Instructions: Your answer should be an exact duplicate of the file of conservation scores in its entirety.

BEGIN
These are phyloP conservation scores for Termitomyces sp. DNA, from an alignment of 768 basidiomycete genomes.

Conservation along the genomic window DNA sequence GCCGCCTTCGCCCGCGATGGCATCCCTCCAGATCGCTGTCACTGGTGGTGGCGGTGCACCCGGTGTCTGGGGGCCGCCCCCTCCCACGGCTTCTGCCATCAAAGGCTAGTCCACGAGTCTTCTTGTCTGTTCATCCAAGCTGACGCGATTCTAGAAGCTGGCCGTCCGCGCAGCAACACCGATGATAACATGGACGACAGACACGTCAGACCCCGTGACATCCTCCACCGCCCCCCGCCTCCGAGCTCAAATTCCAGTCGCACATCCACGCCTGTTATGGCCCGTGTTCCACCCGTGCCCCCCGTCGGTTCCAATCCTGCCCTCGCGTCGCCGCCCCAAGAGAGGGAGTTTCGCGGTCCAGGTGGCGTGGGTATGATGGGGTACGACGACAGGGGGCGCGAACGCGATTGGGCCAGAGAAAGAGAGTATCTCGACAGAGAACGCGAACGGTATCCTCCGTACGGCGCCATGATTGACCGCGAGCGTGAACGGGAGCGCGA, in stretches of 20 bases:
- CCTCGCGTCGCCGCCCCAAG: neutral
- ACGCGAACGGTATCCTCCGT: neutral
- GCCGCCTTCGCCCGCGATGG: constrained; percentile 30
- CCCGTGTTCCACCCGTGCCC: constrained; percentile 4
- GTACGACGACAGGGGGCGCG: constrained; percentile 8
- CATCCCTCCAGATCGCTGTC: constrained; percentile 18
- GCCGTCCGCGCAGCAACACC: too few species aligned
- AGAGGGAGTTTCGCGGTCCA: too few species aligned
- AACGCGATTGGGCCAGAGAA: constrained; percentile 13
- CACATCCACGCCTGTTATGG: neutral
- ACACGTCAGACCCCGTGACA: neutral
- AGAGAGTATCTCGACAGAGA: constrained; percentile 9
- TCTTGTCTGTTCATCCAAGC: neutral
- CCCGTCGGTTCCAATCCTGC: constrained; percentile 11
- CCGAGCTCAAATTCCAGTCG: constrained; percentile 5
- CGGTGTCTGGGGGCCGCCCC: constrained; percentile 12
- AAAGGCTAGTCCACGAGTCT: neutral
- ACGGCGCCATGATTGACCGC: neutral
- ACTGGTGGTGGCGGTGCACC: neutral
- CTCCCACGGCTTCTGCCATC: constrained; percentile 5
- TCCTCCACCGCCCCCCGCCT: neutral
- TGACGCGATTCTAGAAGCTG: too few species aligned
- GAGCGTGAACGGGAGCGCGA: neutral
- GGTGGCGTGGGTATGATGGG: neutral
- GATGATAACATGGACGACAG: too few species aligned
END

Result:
These are phyloP conservation scores for Termitomyces sp. DNA, from an alignment of 768 basidiomycete genomes.

Conservation along the genomic window DNA sequence GCCGCCTTCGCCCGCGATGGCATCCCTCCAGATCGCTGTCACTGGTGGTGGCGGTGCACCCGGTGTCTGGGGGCCGCCCCCTCCCACGGCTTCTGCCATCAAAGGCTAGTCCACGAGTCTTCTTGTCTGTTCATCCAAGCTGACGCGATTCTAGAAGCTGGCCGTCCGCGCAGCAACACCGATGATAACATGGACGACAGACACGTCAGACCCCGTGACATCCTCCACCGCCCCCCGCCTCCGAGCTCAAATTCCAGTCGCACATCCACGCCTGTTATGGCCCGTGTTCCACCCGTGCCCCCCGTCGGTTCCAATCCTGCCCTCGCGTCGCCGCCCCAAGAGAGGGAGTTTCGCGGTCCAGGTGGCGTGGGTATGATGGGGTACGACGACAGGGGGCGCGAACGCGATTGGGCCAGAGAAAGAGAGTATCTCGACAGAGAACGCGAACGGTATCCTCCGTACGGCGCCATGATTGACCGCGAGCGTGAACGGGAGCGCGA, in stretches of 20 bases:
- CCTCGCGTCGCCGCCCCAAG: neutral
- ACGCGAACGGTATCCTCCGT: neutral
- GCCGCCTTCGCCCGCGATGG: constrained; percentile 30
- CCCGTGTTCCACCCGTGCCC: constrained; percentile 4
- GTACGACGACAGGGGGCGCG: constrained; percentile 8
- CATCCCTCCAGATCGCTGTC: constrained; percentile 18
- GCCGTCCGCGCAGCAACACC: too few species aligned
- AGAGGGAGTTTCGCGGTCCA: too few species aligned
- AACGCGATTGGGCCAGAGAA: constrained; percentile 13
- CACATCCACGCCTGTTATGG: neutral
- ACACGTCAGACCCCGTGACA: neutral
- AGAGAGTATCTCGACAGAGA: constrained; percentile 9
- TCTTGTCTGTTCATCCAAGC: neutral
- CCCGTCGGTTCCAATCCTGC: constrained; percentile 11
- CCGAGCTCAAATTCCAGTCG: constrained; percentile 5
- CGGTGTCTGGGGGCCGCCCC: constrained; percentile 12
- AAAGGCTAGTCCACGAGTCT: neutral
- ACGGCGCCATGATTGACCGC: neutral
- ACTGGTGGTGGCGGTGCACC: neutral
- CTCCCACGGCTTCTGCCATC: constrained; percentile 5
- TCCTCCACCGCCCCCCGCCT: neutral
- TGACGCGATTCTAGAAGCTG: too few species aligned
- GAGCGTGAACGGGAGCGCGA: neutral
- GGTGGCGTGGGTATGATGGG: neutral
- GATGATAACATGGACGACAG: too few species aligned